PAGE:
We’re living in an era of bright, new and shiny. The technology we each carry around in our pockets and bags, whether it’s an iPad, iPhone or laptop, gives us the ability to create at a moment’s notice anywhere we like, and we do. We spend countless hours on these machines creating things. The tech in these machines gives us the ability to create flawlessly designed images and typography. Yet, also on these machines we find apps such as Instagram, Hipstagram and Camera Awesome that allow us to created images in the likeness of something we’d find in an attic. The app Lettrs allows you to use your phone to type or dictate a letter which will be converted into a “hand” written letter which can be delivered digitally, or as an actual letter in the post. So why in this golden age of technological precision do we still have that guilty, undying craving for old and grungy? What is it about the wonderful imperfection of handmade that make us so frigging giddy? Why, from letterpress to hand drawn typography, do we love to get our hands dirty?
For one, handmade is human. No matter what your ma tells you, not a single one of us came into this world perfect. You know from every time you’ve looked in the mirror, one eye might be a little bigger, or an ear may be slightly higher than the other. Something made by hand will always have a bit of what the makers, hand added to it. It’s in the character of the work. Handmade is inherently more authentic, and sometime it’s a little wonky, but it’s that little bit of wonk that makes handmade more approachable, friendlier, more real and likable.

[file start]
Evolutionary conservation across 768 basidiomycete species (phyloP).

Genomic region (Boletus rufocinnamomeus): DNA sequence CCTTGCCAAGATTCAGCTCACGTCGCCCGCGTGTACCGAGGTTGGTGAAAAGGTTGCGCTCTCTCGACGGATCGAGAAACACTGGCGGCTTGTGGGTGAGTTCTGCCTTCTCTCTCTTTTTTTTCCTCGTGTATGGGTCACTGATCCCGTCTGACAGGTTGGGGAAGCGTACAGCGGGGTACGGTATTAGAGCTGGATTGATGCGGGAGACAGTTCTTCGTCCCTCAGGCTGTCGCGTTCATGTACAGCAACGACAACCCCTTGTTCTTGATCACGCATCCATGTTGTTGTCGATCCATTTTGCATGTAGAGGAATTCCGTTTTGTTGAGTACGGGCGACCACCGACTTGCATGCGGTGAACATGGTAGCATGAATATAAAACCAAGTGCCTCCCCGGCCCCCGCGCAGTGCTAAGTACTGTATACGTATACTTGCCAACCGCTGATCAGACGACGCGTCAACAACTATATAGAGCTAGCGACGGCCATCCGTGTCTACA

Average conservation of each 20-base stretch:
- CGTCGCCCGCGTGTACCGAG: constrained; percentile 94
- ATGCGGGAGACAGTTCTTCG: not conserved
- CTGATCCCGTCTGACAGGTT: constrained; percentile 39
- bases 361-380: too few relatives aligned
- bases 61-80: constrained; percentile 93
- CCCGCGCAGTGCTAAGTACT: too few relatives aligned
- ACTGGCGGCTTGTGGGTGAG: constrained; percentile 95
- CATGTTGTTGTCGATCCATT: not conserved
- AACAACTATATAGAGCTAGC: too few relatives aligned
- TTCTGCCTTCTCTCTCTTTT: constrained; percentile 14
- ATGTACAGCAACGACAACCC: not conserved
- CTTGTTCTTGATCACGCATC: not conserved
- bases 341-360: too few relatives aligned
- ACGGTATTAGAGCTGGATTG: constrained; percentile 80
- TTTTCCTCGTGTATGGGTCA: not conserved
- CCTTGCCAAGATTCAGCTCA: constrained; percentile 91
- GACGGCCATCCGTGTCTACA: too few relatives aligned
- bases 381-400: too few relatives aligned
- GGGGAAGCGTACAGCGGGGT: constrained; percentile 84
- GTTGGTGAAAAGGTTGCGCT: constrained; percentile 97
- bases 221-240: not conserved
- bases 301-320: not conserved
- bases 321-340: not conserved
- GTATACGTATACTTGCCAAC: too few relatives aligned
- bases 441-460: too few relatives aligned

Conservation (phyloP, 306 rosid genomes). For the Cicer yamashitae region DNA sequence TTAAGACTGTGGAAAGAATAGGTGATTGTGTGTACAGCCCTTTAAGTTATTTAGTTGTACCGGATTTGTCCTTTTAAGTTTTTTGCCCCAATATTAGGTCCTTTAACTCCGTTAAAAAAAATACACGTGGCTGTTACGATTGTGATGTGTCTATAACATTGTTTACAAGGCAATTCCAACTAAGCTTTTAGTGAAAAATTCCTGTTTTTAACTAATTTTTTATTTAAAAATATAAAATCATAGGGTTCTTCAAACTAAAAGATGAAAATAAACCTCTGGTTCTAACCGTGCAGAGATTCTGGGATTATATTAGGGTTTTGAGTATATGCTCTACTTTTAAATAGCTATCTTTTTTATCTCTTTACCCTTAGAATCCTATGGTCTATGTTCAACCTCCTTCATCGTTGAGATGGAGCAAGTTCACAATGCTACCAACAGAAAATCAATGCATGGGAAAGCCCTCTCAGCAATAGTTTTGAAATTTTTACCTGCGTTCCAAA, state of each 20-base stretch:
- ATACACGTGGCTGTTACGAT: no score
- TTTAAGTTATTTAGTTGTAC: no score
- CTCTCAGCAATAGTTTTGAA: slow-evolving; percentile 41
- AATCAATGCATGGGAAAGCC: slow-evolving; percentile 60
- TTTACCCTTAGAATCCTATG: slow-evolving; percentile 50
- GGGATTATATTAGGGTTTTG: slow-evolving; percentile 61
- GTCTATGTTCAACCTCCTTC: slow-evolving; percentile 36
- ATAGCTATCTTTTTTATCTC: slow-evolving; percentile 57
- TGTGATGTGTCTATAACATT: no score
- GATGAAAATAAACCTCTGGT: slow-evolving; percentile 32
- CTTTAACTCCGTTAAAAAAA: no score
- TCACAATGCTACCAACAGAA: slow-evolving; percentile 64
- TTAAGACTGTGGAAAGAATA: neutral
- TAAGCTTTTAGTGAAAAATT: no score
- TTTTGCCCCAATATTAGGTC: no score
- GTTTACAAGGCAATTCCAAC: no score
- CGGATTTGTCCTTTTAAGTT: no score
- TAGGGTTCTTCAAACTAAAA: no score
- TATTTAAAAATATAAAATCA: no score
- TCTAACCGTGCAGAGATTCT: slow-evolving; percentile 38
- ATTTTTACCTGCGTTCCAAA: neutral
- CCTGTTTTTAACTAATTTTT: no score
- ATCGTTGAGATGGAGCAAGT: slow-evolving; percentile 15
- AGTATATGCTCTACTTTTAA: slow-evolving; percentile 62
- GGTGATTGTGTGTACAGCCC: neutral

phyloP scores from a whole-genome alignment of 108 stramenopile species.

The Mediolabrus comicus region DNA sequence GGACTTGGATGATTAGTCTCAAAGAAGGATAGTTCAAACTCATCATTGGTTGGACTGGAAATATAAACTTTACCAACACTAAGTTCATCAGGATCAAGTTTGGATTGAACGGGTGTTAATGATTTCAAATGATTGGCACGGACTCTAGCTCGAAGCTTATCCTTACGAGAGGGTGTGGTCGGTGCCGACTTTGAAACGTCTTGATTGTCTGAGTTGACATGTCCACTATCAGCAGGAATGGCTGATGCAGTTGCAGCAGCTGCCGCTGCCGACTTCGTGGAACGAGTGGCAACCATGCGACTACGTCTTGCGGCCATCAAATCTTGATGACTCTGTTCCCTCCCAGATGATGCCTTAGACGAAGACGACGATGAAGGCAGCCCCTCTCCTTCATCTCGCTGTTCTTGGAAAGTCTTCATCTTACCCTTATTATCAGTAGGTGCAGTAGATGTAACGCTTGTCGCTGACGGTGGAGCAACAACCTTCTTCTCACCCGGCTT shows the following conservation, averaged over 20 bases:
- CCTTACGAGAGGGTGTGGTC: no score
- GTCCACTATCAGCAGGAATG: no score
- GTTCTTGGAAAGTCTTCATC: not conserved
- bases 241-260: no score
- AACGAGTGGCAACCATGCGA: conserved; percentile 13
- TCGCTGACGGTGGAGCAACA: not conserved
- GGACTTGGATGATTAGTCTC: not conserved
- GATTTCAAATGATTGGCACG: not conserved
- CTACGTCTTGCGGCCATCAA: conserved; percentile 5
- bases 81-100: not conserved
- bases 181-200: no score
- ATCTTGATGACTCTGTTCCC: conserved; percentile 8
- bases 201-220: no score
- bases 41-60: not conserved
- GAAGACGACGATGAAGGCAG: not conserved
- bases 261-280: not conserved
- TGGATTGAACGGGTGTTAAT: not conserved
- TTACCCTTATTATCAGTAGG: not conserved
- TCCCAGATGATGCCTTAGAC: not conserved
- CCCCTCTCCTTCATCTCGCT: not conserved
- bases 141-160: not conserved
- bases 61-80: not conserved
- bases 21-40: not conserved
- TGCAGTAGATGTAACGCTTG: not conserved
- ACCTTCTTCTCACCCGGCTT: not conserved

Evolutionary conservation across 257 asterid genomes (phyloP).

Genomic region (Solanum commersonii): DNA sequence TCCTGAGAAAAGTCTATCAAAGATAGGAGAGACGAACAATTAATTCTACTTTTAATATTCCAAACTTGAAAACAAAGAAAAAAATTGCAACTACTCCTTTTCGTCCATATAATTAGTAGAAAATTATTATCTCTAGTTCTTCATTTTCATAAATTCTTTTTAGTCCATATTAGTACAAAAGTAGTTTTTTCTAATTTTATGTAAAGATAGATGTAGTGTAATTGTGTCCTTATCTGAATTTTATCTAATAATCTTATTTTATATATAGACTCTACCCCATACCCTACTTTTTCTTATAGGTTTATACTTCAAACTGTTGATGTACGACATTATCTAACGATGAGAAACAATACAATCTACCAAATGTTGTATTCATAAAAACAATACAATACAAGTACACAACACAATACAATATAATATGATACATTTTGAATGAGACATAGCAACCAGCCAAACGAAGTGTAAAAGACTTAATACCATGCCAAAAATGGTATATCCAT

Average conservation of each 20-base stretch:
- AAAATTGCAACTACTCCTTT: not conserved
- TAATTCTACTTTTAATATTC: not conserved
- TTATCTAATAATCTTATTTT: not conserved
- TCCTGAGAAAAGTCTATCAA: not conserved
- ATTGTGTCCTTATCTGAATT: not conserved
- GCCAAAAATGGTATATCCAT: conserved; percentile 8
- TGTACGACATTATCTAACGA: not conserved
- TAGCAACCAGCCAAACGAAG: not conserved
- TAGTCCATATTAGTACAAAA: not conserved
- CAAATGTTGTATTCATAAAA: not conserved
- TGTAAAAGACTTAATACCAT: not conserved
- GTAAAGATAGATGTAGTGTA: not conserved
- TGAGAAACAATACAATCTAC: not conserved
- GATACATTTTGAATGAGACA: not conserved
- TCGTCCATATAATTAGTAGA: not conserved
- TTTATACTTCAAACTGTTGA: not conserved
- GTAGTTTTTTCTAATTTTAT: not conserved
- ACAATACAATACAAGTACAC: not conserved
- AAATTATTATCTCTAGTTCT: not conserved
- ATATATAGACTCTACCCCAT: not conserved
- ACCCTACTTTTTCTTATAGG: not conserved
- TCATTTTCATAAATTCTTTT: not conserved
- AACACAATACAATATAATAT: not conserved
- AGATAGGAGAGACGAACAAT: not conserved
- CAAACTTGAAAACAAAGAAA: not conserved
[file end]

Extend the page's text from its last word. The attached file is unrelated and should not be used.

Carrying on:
Handmade needs hands, and usually, along with those hands, comes a maker. We like makers. We like makers because they’re passionate people that can get really geeky about what they’re doing. Makers pour time, energy, and sometimes their life savings into what they’re doing because they can’t imagine doing anything else. We like that kind of passion.
People are nostalgic. We like stuff that reminds us of where we’ve come from and where we’ve been. We like to be reminded of our past, and not just our personal past, but our cultural past as well. The accomplishments we can all be proud of, the folks who we may not see as often as we would like. A saved handbill, or a box of letters carefully preserved in a shoe box under your bed. The stuff of sweaty palms and butterflies in your stomach.
It seems in this era of bright, new and shiny, handmade is an antidote to digital ephemera, texts, emails, and voicemails, which unlike ephemera of the past, are truly here in the now, gone in the next. As we continue forward into an increasingly digital world, the stuff you can actually hold onto is going to become increasingly valuable to us.